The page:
The

**Chinese remainder theorem**is the name applied to a number of related results in abstract algebra and number theory.

Table of contents |

2 Statement for principal ideal domains 3 Statement for general rings |

### Simultaneous congruences of integers

The original form of the theorem, contained in a book by the Chinese mathematician Ch'in Chiu-Shao published in 1247, is a statement about simultaneous congruences (see modular arithmetic). Suppose *n*_{1}, ..., *n*_{k} are positive integers which are pairwise coprime (meaning gcd(*n*_{i}, *n*_{j}) = 1 whenever *i* ≠ *j*). Then, for any given integers *a*_{1}, ..., *a*_{k}, there exists an integer *x* solving the system of simultaneous congruences

*x*≡*a*_{i}(**mod***n*) for_{i}*i*= 1...*k***(1)**

*x*to this system are congruent modulo the product

*n*=

*n*

_{1}...

*n*

_{k}.

A solution *x* can be found as follows. For each *i*, the integers *n _{i}* and

*n*/

*n*are coprime, and using the extended Euclidean algorithm we can find integers

_{i}*r*and

*s*such that

*r n*+

_{i}*s*

*n*/

*n*= 1. If we set

_{i}*e*=

_{i}*s*

*n*/

*n*, then we have

_{i}*e*≡ 1 (_{i}**mod***n*) and_{i}*e*≡ 0 (_{i}**mod***n*) for_{j}*j*≠*i*.

*x*= ∑

_{i=1..k}

*a*then solves the given system

_{i}e_{i}**(1)**of simultaneous congruences.

For example, consider the problem of finding an integer *x* such that

*x*≡ 2 (**mod**3)*x*≡ 3 (**mod**4)*x*≡ 2 (**mod**5)

*e*

_{1}= 40). Using the Euclidean algorithm for 4 and 3×5 = 15, we get (-11) × 4 + 3 × 15 = 1 (hence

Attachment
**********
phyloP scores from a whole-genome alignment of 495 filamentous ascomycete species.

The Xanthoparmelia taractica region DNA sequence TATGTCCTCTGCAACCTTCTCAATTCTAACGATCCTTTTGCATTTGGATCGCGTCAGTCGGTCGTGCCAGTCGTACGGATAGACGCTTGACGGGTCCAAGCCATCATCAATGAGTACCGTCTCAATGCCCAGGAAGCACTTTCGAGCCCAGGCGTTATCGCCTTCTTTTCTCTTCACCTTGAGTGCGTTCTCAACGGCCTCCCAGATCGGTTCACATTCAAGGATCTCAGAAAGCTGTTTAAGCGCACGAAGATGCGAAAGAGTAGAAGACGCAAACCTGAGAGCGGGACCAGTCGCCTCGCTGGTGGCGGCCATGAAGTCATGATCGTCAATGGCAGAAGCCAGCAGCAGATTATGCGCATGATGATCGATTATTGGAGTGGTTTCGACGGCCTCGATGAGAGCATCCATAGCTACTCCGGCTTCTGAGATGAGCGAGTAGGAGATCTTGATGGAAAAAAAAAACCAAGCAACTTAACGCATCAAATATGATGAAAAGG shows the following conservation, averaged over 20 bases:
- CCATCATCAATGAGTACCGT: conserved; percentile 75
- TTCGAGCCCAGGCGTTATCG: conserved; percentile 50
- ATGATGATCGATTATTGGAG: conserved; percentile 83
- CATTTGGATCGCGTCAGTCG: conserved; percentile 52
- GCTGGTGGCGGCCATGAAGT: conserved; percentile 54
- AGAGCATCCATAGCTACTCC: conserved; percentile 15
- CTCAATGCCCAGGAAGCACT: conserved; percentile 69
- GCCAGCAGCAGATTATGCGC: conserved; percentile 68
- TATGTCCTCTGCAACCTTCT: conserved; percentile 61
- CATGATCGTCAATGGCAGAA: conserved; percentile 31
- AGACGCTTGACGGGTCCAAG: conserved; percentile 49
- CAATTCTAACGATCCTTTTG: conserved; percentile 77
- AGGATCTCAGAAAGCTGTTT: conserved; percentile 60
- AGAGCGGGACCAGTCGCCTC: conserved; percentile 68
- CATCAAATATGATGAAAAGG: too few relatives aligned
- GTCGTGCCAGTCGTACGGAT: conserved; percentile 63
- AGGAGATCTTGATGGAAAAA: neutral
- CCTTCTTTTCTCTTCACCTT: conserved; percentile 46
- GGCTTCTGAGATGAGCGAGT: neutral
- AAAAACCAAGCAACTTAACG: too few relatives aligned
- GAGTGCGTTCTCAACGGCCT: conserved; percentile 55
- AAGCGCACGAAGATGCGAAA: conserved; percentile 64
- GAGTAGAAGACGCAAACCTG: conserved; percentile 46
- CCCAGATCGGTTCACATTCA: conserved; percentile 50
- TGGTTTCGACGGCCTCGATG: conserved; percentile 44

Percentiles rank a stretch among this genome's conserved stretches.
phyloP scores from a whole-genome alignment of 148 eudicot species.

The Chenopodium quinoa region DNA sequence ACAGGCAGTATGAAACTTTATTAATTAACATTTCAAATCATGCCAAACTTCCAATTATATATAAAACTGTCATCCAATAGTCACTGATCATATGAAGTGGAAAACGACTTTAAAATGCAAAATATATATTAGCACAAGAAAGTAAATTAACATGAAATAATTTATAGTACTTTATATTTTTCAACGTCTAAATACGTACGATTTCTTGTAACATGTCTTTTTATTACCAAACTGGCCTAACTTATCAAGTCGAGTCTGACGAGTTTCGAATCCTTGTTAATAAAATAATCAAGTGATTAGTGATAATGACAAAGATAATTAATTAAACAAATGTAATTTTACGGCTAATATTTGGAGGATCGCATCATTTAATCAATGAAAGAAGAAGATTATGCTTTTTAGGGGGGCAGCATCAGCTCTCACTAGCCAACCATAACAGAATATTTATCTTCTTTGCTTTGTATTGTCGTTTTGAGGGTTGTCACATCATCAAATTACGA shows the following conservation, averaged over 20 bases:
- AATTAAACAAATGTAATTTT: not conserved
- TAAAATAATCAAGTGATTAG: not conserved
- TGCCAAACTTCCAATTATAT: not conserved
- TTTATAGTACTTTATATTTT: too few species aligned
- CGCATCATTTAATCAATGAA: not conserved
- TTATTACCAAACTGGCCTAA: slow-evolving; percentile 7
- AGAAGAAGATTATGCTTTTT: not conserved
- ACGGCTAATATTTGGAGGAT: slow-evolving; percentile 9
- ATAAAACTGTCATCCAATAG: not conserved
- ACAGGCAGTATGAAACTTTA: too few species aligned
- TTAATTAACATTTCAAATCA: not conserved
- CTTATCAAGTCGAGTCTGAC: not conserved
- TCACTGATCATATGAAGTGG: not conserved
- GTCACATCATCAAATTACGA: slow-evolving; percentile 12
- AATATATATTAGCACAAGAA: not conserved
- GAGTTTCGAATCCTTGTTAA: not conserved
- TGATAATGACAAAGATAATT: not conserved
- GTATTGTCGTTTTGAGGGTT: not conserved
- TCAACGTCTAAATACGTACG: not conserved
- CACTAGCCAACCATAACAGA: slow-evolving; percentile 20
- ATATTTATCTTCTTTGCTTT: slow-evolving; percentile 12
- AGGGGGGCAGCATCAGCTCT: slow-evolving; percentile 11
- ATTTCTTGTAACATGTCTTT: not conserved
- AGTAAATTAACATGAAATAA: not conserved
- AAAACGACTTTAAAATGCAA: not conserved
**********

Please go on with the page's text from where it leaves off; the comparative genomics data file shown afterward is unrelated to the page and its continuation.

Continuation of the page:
*e*

_{2}= 45). Finally, using the Euclidean algorithm for 5 and 3×4 = 12, we get 5 × 5 + (-2) × 12 = 1 (meaning

*e*

_{3}= -24). A solution

*x*is therefore 2 × 40 + 3 × 45 + 2 × (-24) = 167. All other solutions are congruent to 167 modulo 60, which means that they are all congruent to 47 modulo 60.

Note that some systems of the form **(1)** can be solved even if the numbers *n*_{i} are not pairwise coprime. The precise criterion is as follows: a solution *x* exists if and only if *a _{i}* ≡

*a*(

_{j}**mod**gcd(

*n*,

_{i}*n*)) for all

_{j}*i*and

*j*. All solutions

*x*are congruent modulo the least common multiple of the

*n*.

_{i}Using the method of successive substitution can often yield solutions to simultaneous congruences, even when the moduli are not pairwise coprime.

### Statement for principal ideal domains

For a principal ideal domain *R* the Chinese remainder theorem takes the following form:
If *u*_{1}, ..., *u _{k}* are elements of

*R*which are pairwise coprime, and

*u*denotes the product

*u*

_{1}...

*u*, then the ring

_{k}*R/uR*and the product ring

*R/u*

_{1}

*R*x ... x

*R/u*are isomorphic via the isomorphism

_{k}Rf :The inverse isomorphism can be constructed as follows. For eachR/uR-->R/u_{1}Rx ... xR/u_{k}RxmoduR|-> ( (xmodu_{1}R), ..., (xmodu_{k}R) )

*i*, the elements

*u*and

_{i}*u/u*are coprime, and therefore there exist elements

_{i}*r*and

*s*in

*R*with

*r u*+

_{i}*s u/u*= 1. Set

_{i}*e*=

_{i}*s u/u*. Then the map

_{i}g :R/u_{1}Rx ... xR/u_{k}R-->R/uR( (a_{1}modu_{1}R), ..., (amod_{k}u_{k}R) ) |-> ∑_{i=1..k}amod_{i}e_{i}uR

### Statement for general rings

One of the most general forms of the Chinese remainder theorem can be formulated for rings and (two-sided) ideals.
If *R* is a ring and *I*_{1}, ..., *I _{k}* are ideals of

*R*which are pairwise coprime (meaning that

*I*+

_{i}*I*=

_{j}*R*whenever

*i*≠

*j*), then the product

*I*of these ideals is equal to their intersection, and the ring

*R/I*is isomorphic to the product ring

*R*/

*I*

_{1}x

*R*/

*I*

_{2}x ... x

*R*/

*I*

_{k}via the isomorphism

f :R/I-->R/I_{1}x ... xR/I_{k}xmodI|-> ( (xmodI_{1}), ..., (xmodI_{k}) )